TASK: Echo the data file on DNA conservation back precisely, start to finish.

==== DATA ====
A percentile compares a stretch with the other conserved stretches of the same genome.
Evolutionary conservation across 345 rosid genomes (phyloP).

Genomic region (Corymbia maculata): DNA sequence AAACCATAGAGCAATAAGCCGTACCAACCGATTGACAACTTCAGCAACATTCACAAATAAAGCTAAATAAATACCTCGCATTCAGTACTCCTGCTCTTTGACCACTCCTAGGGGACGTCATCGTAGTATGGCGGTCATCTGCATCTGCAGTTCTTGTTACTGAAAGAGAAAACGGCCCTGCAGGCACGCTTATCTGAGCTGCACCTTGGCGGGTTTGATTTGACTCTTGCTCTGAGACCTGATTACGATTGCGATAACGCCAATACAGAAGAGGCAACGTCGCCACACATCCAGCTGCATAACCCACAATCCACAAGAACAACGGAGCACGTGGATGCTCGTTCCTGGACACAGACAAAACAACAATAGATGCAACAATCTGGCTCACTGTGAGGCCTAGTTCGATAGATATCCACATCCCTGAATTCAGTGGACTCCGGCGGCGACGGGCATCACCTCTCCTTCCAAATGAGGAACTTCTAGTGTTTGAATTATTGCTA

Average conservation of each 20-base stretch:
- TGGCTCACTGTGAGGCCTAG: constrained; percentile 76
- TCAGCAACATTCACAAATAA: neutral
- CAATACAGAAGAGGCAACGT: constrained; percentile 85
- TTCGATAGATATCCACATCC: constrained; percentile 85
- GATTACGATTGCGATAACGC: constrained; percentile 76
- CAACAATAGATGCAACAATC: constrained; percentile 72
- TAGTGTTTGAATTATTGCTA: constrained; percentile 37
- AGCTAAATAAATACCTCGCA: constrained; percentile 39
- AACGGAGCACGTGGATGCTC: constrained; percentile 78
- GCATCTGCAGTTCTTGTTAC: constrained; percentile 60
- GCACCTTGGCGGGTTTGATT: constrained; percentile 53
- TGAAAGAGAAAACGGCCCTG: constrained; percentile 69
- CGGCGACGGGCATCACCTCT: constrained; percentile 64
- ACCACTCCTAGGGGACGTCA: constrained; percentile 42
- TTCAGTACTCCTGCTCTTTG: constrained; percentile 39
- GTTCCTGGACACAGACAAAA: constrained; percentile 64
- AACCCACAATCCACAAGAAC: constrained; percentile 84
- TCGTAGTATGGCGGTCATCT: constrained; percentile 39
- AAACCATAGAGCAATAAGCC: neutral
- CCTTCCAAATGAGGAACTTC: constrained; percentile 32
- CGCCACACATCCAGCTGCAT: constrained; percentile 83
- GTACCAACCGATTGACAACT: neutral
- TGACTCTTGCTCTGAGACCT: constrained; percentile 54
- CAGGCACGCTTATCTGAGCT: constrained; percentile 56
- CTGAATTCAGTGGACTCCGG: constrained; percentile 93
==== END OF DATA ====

A percentile compares a stretch with the other conserved stretches of the same genome.
Evolutionary conservation across 345 rosid genomes (phyloP).

Genomic region (Corymbia maculata): DNA sequence AAACCATAGAGCAATAAGCCGTACCAACCGATTGACAACTTCAGCAACATTCACAAATAAAGCTAAATAAATACCTCGCATTCAGTACTCCTGCTCTTTGACCACTCCTAGGGGACGTCATCGTAGTATGGCGGTCATCTGCATCTGCAGTTCTTGTTACTGAAAGAGAAAACGGCCCTGCAGGCACGCTTATCTGAGCTGCACCTTGGCGGGTTTGATTTGACTCTTGCTCTGAGACCTGATTACGATTGCGATAACGCCAATACAGAAGAGGCAACGTCGCCACACATCCAGCTGCATAACCCACAATCCACAAGAACAACGGAGCACGTGGATGCTCGTTCCTGGACACAGACAAAACAACAATAGATGCAACAATCTGGCTCACTGTGAGGCCTAGTTCGATAGATATCCACATCCCTGAATTCAGTGGACTCCGGCGGCGACGGGCATCACCTCTCCTTCCAAATGAGGAACTTCTAGTGTTTGAATTATTGCTA

Average conservation of each 20-base stretch:
- TGGCTCACTGTGAGGCCTAG: constrained; percentile 76
- TCAGCAACATTCACAAATAA: neutral
- CAATACAGAAGAGGCAACGT: constrained; percentile 85
- TTCGATAGATATCCACATCC: constrained; percentile 85
- GATTACGATTGCGATAACGC: constrained; percentile 76
- CAACAATAGATGCAACAATC: constrained; percentile 72
- TAGTGTTTGAATTATTGCTA: constrained; percentile 37
- AGCTAAATAAATACCTCGCA: constrained; percentile 39
- AACGGAGCACGTGGATGCTC: constrained; percentile 78
- GCATCTGCAGTTCTTGTTAC: constrained; percentile 60
- GCACCTTGGCGGGTTTGATT: constrained; percentile 53
- TGAAAGAGAAAACGGCCCTG: constrained; percentile 69
- CGGCGACGGGCATCACCTCT: constrained; percentile 64
- ACCACTCCTAGGGGACGTCA: constrained; percentile 42
- TTCAGTACTCCTGCTCTTTG: constrained; percentile 39
- GTTCCTGGACACAGACAAAA: constrained; percentile 64
- AACCCACAATCCACAAGAAC: constrained; percentile 84
- TCGTAGTATGGCGGTCATCT: constrained; percentile 39
- AAACCATAGAGCAATAAGCC: neutral
- CCTTCCAAATGAGGAACTTC: constrained; percentile 32
- CGCCACACATCCAGCTGCAT: constrained; percentile 83
- GTACCAACCGATTGACAACT: neutral
- TGACTCTTGCTCTGAGACCT: constrained; percentile 54
- CAGGCACGCTTATCTGAGCT: constrained; percentile 56
- CTGAATTCAGTGGACTCCGG: constrained; percentile 93